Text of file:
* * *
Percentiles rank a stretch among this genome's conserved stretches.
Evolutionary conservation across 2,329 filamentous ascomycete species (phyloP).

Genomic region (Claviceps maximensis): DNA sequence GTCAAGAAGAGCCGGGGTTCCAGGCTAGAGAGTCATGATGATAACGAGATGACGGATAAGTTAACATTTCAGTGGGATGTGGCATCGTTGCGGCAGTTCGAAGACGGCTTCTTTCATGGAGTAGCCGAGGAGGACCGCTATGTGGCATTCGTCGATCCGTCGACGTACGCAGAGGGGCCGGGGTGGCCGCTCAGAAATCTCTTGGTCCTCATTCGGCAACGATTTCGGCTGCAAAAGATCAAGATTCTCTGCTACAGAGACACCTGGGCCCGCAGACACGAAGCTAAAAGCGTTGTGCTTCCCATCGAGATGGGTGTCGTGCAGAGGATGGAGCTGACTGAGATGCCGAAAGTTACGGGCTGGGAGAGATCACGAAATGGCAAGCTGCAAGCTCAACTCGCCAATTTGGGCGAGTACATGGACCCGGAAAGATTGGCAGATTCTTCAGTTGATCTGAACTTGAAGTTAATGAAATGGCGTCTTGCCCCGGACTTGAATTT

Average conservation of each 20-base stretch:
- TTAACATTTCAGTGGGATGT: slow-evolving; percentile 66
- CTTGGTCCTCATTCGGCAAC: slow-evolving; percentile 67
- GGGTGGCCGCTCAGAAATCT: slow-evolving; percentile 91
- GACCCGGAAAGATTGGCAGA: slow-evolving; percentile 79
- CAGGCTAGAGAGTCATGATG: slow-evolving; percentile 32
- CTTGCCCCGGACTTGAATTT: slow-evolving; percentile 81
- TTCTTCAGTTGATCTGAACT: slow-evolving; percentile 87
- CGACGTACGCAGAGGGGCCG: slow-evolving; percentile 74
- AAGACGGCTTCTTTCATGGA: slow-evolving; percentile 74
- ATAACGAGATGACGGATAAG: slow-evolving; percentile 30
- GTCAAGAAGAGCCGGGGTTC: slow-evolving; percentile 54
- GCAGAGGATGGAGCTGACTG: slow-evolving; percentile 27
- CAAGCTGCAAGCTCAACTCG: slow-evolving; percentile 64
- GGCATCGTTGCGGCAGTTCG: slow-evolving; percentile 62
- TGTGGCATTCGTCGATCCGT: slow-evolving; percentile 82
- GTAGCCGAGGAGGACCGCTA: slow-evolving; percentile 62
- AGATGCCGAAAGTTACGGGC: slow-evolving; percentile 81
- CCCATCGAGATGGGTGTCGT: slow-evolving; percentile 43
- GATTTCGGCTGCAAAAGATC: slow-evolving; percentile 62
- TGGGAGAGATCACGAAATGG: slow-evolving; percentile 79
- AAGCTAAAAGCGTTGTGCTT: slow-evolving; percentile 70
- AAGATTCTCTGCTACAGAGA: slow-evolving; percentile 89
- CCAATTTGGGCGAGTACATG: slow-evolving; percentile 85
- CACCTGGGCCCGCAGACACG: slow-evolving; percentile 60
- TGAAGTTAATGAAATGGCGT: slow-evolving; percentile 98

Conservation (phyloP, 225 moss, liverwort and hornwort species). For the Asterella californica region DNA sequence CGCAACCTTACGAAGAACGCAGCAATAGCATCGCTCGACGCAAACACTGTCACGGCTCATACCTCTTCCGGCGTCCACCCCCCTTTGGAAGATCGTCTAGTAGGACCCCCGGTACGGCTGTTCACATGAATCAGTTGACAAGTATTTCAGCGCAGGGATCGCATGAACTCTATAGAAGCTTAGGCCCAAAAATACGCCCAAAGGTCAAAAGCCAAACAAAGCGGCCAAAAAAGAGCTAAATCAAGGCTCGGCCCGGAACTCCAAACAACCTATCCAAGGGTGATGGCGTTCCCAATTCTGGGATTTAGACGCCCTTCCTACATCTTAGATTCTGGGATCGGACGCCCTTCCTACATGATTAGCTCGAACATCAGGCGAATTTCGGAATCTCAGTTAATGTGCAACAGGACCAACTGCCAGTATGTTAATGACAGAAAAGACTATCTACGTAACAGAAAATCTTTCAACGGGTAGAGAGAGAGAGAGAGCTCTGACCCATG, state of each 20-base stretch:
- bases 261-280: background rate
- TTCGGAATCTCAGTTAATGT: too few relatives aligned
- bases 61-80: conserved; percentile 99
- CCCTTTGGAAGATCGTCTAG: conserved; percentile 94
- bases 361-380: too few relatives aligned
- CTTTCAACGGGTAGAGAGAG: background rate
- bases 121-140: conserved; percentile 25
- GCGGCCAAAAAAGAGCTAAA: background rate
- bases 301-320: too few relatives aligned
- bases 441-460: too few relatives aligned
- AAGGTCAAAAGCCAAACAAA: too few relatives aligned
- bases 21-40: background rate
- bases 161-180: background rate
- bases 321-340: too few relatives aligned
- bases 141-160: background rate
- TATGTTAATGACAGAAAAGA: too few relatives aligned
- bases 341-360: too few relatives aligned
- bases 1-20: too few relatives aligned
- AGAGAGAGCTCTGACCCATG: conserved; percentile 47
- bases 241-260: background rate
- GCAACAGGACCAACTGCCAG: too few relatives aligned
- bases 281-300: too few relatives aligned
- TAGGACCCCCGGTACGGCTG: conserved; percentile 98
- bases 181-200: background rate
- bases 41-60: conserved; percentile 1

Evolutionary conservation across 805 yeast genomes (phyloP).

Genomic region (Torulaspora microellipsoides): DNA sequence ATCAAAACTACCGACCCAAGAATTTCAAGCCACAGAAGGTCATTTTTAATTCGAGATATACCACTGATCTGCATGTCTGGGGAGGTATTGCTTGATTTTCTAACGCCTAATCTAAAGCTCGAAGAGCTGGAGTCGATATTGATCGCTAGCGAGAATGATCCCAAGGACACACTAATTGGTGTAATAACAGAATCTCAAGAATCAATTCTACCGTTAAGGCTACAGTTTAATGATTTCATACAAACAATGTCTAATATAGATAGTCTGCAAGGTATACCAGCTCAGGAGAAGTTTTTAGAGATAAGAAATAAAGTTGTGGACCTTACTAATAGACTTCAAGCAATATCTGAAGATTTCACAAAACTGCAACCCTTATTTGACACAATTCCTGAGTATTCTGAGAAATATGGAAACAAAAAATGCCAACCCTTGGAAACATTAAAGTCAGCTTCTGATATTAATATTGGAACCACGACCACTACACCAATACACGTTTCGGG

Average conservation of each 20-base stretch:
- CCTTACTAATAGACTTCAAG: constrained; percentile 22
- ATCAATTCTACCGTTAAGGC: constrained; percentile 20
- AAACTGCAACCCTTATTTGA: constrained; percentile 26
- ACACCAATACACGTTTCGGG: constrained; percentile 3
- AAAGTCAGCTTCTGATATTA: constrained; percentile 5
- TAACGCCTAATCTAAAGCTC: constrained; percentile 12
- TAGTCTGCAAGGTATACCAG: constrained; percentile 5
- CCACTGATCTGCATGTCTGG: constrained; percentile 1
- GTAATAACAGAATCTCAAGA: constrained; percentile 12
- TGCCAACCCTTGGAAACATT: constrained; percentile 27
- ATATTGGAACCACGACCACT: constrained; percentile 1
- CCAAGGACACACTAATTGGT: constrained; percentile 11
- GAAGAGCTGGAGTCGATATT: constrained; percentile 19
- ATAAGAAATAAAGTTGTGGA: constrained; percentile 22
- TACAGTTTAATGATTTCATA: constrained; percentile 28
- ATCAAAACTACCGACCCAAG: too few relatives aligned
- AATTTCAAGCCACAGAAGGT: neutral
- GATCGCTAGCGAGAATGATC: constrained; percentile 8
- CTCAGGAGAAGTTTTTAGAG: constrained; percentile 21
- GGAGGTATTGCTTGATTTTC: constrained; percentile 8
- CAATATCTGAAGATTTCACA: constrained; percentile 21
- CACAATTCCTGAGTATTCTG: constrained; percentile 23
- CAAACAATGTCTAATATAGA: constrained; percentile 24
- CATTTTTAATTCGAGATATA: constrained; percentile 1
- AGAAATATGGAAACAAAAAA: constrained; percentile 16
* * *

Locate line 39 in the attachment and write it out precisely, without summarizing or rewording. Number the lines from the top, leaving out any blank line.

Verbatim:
- bases 301-320: too few relatives aligned